med grave. She died in 1821, nearly sixty years before for some years after her marriage to live a life of re

her descendants have thought fit to give her remarktirement, quiet enjoyment, and intellectual culture."

able reminiscences to the world. The “Memoirs" Madame de Rémusat's mother had long been ac. must have been known in part at least to Saintequainted with Madame Beauharnais, and their ac. Beuve, for he declared that he had not the right quaintance continued after the latter became Madame to appropriate them, and he describes the circumBonaparte. When the First Consul had firmly ese stances of her destruction of the first manuscript as tablished the new government, Madame de Ver. follows: "In 1815, during the hundred days, some gennes applied for a position for her son-in-law, and peculiar circumstances, which she doubtless exagMadame Bonaparte then conceived the idea of taking gerated, excited her alarm on the score of these Madame de Rémusat for one of her ladies in waite papers, teeming as they were with items and with ing, making M. de Rémusat Prefect of the Palace. names. Veracity is almost always terrible. She The readers of the “Memoirs" know the rest. Ma.

Ma sallied forth to place them in the keeping of a friend, dame de Rémusat was then twenty-two years of age,

but, failing to find her, she returned in haste, and and Sainte-Beuve describes her as follows:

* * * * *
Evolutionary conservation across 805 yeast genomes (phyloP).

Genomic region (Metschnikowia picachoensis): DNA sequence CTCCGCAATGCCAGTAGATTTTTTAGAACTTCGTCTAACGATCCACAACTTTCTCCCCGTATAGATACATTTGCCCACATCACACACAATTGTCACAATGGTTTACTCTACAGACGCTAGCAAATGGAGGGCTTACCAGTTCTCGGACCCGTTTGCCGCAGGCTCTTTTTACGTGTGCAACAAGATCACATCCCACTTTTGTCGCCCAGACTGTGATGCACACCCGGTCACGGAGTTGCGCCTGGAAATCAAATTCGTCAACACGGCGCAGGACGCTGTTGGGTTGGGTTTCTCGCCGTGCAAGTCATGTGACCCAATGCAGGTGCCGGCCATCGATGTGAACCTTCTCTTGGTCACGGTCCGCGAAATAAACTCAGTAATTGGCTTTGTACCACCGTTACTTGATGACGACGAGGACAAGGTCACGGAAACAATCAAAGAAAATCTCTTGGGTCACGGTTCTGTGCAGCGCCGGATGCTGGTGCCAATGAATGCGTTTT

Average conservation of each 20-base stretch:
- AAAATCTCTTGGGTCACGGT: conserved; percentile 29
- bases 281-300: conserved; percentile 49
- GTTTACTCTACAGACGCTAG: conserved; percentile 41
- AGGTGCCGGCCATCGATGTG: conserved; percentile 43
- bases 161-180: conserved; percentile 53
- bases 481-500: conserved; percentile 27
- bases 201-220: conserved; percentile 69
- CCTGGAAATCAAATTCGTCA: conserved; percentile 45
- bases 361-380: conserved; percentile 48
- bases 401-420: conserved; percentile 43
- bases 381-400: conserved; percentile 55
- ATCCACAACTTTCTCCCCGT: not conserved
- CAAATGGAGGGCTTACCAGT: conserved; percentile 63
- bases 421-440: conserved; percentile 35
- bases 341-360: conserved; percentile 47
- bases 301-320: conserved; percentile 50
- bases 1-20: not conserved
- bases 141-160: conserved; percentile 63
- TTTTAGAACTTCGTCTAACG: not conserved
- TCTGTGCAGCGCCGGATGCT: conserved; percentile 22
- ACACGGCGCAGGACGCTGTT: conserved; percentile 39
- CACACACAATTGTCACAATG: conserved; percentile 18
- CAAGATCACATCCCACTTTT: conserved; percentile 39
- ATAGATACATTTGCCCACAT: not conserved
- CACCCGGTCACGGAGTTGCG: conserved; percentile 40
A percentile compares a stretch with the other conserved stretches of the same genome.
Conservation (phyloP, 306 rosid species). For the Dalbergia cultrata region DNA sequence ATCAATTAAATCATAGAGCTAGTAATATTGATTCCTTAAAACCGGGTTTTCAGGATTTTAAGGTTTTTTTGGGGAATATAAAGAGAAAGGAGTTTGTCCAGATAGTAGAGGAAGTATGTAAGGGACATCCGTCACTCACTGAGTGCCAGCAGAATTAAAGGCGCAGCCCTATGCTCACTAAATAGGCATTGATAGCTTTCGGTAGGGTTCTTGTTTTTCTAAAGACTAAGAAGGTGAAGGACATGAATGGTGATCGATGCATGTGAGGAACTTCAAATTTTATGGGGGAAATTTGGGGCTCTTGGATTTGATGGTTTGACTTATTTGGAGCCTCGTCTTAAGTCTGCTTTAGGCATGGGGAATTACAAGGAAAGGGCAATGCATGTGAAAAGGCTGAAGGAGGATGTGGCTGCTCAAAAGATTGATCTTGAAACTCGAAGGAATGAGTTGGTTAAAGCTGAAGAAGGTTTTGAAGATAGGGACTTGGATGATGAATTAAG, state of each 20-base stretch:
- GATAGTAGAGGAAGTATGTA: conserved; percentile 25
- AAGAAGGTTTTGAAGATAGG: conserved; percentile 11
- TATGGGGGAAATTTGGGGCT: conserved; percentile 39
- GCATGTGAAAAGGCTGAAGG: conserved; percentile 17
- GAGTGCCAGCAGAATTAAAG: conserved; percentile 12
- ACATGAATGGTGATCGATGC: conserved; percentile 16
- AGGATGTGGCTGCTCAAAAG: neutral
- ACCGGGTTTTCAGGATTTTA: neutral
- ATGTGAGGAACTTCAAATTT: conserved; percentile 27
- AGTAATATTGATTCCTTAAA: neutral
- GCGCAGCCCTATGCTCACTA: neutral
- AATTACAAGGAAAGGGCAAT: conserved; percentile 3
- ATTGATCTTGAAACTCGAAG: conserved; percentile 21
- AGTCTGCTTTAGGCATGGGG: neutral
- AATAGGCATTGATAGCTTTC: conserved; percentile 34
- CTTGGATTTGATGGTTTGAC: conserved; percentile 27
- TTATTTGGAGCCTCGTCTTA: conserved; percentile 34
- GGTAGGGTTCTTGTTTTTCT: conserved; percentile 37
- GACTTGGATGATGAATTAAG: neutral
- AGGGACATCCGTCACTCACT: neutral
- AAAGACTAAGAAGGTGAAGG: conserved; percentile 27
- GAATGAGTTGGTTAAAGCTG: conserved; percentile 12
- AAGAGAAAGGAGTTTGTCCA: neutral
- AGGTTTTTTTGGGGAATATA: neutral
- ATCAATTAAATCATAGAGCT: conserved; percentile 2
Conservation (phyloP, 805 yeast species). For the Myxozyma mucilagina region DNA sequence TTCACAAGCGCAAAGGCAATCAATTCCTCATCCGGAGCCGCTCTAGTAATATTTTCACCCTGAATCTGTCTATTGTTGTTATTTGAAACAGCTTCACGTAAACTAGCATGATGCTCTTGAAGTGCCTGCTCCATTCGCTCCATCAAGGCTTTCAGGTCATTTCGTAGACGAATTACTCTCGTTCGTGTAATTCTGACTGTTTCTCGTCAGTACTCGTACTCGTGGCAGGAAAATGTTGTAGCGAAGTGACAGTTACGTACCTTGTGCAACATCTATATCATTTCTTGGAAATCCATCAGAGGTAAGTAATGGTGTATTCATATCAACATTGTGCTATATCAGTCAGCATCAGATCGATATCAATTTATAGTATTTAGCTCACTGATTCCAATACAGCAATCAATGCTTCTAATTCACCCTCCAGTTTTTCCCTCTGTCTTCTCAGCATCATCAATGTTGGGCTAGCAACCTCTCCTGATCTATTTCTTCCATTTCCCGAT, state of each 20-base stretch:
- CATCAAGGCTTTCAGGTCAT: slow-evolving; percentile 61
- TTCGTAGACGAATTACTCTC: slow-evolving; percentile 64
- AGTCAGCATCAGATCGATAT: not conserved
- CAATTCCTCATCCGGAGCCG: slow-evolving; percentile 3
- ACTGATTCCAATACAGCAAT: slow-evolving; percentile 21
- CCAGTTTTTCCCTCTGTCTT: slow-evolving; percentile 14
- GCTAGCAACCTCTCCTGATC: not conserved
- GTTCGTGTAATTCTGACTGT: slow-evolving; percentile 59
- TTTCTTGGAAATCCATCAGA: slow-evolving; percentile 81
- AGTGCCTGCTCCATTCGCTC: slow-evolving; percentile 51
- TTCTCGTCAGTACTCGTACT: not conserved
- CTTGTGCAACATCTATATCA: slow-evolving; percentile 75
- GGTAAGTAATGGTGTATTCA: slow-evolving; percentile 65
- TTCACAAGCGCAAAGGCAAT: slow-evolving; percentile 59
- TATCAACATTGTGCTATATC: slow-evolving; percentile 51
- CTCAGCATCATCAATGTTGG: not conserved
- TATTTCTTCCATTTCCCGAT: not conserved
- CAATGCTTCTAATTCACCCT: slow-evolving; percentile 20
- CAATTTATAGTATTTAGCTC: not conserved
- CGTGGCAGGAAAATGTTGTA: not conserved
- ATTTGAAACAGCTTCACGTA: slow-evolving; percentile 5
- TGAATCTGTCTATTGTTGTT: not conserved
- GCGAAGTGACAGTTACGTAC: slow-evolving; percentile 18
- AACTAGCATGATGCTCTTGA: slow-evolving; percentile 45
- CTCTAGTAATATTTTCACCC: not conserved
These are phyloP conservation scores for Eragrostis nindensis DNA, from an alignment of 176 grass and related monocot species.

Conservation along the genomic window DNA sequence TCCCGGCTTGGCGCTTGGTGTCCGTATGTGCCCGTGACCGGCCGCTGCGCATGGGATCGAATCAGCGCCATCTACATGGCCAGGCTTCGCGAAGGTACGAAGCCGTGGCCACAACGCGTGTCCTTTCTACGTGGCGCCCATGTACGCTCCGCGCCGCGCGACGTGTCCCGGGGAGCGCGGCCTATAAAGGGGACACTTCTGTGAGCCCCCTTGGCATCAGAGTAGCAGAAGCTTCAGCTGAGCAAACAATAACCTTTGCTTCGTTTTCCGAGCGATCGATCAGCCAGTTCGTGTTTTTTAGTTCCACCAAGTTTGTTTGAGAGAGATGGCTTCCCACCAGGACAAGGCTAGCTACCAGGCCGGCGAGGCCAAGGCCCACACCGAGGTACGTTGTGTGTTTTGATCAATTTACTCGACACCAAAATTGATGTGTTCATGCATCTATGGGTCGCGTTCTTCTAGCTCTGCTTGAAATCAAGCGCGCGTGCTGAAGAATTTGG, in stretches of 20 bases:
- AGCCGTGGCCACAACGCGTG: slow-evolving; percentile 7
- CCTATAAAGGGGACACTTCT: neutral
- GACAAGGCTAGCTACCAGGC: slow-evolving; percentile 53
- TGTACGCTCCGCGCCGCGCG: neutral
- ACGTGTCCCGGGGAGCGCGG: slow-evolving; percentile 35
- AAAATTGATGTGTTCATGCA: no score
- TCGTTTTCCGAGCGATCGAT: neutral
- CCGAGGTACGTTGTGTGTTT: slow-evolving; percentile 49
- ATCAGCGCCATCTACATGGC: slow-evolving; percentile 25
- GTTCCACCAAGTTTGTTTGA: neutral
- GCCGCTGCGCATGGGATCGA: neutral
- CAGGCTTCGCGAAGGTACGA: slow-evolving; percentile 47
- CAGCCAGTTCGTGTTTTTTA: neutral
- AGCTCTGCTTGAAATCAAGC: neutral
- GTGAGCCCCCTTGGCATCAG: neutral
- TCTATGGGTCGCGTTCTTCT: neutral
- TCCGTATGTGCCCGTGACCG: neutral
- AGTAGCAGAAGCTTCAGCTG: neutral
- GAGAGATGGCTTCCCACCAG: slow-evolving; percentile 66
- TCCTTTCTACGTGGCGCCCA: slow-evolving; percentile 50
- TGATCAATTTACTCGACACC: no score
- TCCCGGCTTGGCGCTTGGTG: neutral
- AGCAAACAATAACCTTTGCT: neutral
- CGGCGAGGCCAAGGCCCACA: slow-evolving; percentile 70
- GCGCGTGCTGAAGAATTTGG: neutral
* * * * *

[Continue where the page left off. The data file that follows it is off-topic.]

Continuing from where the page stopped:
threw them into the fire. Before an hour had

elapsed, she regretted what she had done. It was Her classic face was animated most of all by the ex. not until the publication of Madame de Staël's work pression of her very beautiful black eyes. The rest of on the French Revolution that she felt the courage her features, though not striking at first, rather gained to undertake once more the collection of her remi. upon inspection, and her whole person seemed to im- niscences. In default of the first incomparable nar. prove the longer you regarded it. ... should have too much to say, and I should say too little, were I to follow

rative, those will be partially indemnified who shall Madame de Rémusat through that court-life into which

one day read the second." she found herself thrust at twenty-two, after her sober and solitary youth. Gifted with prudence and maturity beyond ber years, her upright soul avoided danger, and her vigorous mind gathered instruction from what she

THE SPELLING REFORM. saw, ... Madame de Rémusat was one of those who talked most with the Consul during these first years.

An article in the last “Princeton Review," by To what did she owe this privilege? She herself has

Professor Francis A. March, entitled “ Spelling Reaccounted for the fact in a half-bantering tone. She form," is noteworthy not so much because of its ar. brought a frank simplicity and easy habits of conversa- guments as for the reason that it is printed in part tion into that world of etiquette and watchwords, the in conformity with the theory it upholds. Alphabet greater number of whose denizens were at first both is spelled alfabet ; are is ar, have is hav, learn is lern, ignorant and timid. She admired Bonaparte, and had philosophy is filosofy, and so on. not yet learned to fear him. To the abrupt questions continually advanced by the spelling reformers are